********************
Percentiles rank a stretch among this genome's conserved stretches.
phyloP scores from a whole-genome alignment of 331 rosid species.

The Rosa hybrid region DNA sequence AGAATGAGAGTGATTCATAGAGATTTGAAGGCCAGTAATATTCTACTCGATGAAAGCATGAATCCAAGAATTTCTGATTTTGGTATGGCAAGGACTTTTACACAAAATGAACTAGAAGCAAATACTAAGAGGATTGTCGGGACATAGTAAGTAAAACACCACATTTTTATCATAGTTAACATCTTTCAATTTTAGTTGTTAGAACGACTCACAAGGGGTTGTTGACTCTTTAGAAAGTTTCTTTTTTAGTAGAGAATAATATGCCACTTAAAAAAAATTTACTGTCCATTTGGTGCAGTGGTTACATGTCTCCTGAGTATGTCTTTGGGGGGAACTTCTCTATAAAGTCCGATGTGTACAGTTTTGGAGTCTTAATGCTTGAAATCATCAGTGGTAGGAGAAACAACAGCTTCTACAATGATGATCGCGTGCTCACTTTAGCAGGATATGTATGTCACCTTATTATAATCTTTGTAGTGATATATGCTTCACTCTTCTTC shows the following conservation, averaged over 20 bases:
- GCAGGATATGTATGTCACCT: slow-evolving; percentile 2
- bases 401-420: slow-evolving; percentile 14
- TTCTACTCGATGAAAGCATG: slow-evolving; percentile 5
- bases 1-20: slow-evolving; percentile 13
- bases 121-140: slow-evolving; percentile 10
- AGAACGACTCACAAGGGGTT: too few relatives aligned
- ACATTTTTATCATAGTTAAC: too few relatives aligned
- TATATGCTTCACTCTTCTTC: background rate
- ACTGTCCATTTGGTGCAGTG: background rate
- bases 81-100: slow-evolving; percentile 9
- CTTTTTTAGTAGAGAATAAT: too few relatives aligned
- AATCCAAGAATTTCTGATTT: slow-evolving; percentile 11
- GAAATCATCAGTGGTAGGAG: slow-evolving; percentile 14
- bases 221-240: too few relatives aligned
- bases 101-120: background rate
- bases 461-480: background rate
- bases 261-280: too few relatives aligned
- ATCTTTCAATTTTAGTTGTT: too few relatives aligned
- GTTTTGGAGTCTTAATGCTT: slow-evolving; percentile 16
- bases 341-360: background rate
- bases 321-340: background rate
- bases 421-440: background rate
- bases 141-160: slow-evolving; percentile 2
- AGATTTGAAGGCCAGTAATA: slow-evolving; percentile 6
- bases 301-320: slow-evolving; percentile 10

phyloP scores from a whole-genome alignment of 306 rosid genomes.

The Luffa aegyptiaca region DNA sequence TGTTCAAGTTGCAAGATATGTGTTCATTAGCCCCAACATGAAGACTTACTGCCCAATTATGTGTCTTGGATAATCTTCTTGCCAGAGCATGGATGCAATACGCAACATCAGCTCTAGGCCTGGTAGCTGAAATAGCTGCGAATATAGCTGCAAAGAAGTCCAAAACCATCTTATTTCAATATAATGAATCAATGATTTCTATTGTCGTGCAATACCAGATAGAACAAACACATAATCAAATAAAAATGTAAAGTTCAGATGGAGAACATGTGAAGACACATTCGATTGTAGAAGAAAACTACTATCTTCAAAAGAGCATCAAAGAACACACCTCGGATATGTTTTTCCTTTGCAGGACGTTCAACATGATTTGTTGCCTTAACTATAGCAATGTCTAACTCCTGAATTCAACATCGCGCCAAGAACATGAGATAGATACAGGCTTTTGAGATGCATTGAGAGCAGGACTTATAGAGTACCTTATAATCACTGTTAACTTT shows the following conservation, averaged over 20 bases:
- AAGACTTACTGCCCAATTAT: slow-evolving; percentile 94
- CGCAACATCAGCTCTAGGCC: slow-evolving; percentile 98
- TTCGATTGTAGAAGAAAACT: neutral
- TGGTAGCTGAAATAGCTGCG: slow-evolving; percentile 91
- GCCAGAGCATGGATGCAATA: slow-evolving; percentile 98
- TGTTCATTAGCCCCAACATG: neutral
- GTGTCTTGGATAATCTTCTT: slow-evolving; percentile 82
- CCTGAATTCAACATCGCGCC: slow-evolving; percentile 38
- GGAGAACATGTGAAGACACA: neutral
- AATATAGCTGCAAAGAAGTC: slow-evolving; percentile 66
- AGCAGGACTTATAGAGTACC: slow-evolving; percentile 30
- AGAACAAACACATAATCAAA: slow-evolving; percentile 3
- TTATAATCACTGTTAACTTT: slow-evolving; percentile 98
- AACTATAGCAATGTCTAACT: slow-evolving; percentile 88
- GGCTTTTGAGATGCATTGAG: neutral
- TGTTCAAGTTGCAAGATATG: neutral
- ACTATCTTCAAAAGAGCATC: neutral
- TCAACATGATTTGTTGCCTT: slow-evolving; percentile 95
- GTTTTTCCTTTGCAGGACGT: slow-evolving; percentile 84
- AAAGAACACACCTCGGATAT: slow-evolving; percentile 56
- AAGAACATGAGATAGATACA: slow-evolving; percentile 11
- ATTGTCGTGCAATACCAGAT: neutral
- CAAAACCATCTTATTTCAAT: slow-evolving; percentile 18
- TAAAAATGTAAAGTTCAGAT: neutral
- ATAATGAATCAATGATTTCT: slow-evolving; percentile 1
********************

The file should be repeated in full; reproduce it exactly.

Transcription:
Percentiles rank a stretch among this genome's conserved stretches.
phyloP scores from a whole-genome alignment of 331 rosid species.

The Rosa hybrid region DNA sequence AGAATGAGAGTGATTCATAGAGATTTGAAGGCCAGTAATATTCTACTCGATGAAAGCATGAATCCAAGAATTTCTGATTTTGGTATGGCAAGGACTTTTACACAAAATGAACTAGAAGCAAATACTAAGAGGATTGTCGGGACATAGTAAGTAAAACACCACATTTTTATCATAGTTAACATCTTTCAATTTTAGTTGTTAGAACGACTCACAAGGGGTTGTTGACTCTTTAGAAAGTTTCTTTTTTAGTAGAGAATAATATGCCACTTAAAAAAAATTTACTGTCCATTTGGTGCAGTGGTTACATGTCTCCTGAGTATGTCTTTGGGGGGAACTTCTCTATAAAGTCCGATGTGTACAGTTTTGGAGTCTTAATGCTTGAAATCATCAGTGGTAGGAGAAACAACAGCTTCTACAATGATGATCGCGTGCTCACTTTAGCAGGATATGTATGTCACCTTATTATAATCTTTGTAGTGATATATGCTTCACTCTTCTTC shows the following conservation, averaged over 20 bases:
- GCAGGATATGTATGTCACCT: slow-evolving; percentile 2
- bases 401-420: slow-evolving; percentile 14
- TTCTACTCGATGAAAGCATG: slow-evolving; percentile 5
- bases 1-20: slow-evolving; percentile 13
- bases 121-140: slow-evolving; percentile 10
- AGAACGACTCACAAGGGGTT: too few relatives aligned
- ACATTTTTATCATAGTTAAC: too few relatives aligned
- TATATGCTTCACTCTTCTTC: background rate
- ACTGTCCATTTGGTGCAGTG: background rate
- bases 81-100: slow-evolving; percentile 9
- CTTTTTTAGTAGAGAATAAT: too few relatives aligned
- AATCCAAGAATTTCTGATTT: slow-evolving; percentile 11
- GAAATCATCAGTGGTAGGAG: slow-evolving; percentile 14
- bases 221-240: too few relatives aligned
- bases 101-120: background rate
- bases 461-480: background rate
- bases 261-280: too few relatives aligned
- ATCTTTCAATTTTAGTTGTT: too few relatives aligned
- GTTTTGGAGTCTTAATGCTT: slow-evolving; percentile 16
- bases 341-360: background rate
- bases 321-340: background rate
- bases 421-440: background rate
- bases 141-160: slow-evolving; percentile 2
- AGATTTGAAGGCCAGTAATA: slow-evolving; percentile 6
- bases 301-320: slow-evolving; percentile 10

phyloP scores from a whole-genome alignment of 306 rosid genomes.

The Luffa aegyptiaca region DNA sequence TGTTCAAGTTGCAAGATATGTGTTCATTAGCCCCAACATGAAGACTTACTGCCCAATTATGTGTCTTGGATAATCTTCTTGCCAGAGCATGGATGCAATACGCAACATCAGCTCTAGGCCTGGTAGCTGAAATAGCTGCGAATATAGCTGCAAAGAAGTCCAAAACCATCTTATTTCAATATAATGAATCAATGATTTCTATTGTCGTGCAATACCAGATAGAACAAACACATAATCAAATAAAAATGTAAAGTTCAGATGGAGAACATGTGAAGACACATTCGATTGTAGAAGAAAACTACTATCTTCAAAAGAGCATCAAAGAACACACCTCGGATATGTTTTTCCTTTGCAGGACGTTCAACATGATTTGTTGCCTTAACTATAGCAATGTCTAACTCCTGAATTCAACATCGCGCCAAGAACATGAGATAGATACAGGCTTTTGAGATGCATTGAGAGCAGGACTTATAGAGTACCTTATAATCACTGTTAACTTT shows the following conservation, averaged over 20 bases:
- AAGACTTACTGCCCAATTAT: slow-evolving; percentile 94
- CGCAACATCAGCTCTAGGCC: slow-evolving; percentile 98
- TTCGATTGTAGAAGAAAACT: neutral
- TGGTAGCTGAAATAGCTGCG: slow-evolving; percentile 91
- GCCAGAGCATGGATGCAATA: slow-evolving; percentile 98
- TGTTCATTAGCCCCAACATG: neutral
- GTGTCTTGGATAATCTTCTT: slow-evolving; percentile 82
- CCTGAATTCAACATCGCGCC: slow-evolving; percentile 38
- GGAGAACATGTGAAGACACA: neutral
- AATATAGCTGCAAAGAAGTC: slow-evolving; percentile 66
- AGCAGGACTTATAGAGTACC: slow-evolving; percentile 30
- AGAACAAACACATAATCAAA: slow-evolving; percentile 3
- TTATAATCACTGTTAACTTT: slow-evolving; percentile 98
- AACTATAGCAATGTCTAACT: slow-evolving; percentile 88
- GGCTTTTGAGATGCATTGAG: neutral
- TGTTCAAGTTGCAAGATATG: neutral
- ACTATCTTCAAAAGAGCATC: neutral
- TCAACATGATTTGTTGCCTT: slow-evolving; percentile 95
- GTTTTTCCTTTGCAGGACGT: slow-evolving; percentile 84
- AAAGAACACACCTCGGATAT: slow-evolving; percentile 56
- AAGAACATGAGATAGATACA: slow-evolving; percentile 11
- ATTGTCGTGCAATACCAGAT: neutral
- CAAAACCATCTTATTTCAAT: slow-evolving; percentile 18
- TAAAAATGTAAAGTTCAGAT: neutral
- ATAATGAATCAATGATTTCT: slow-evolving; percentile 1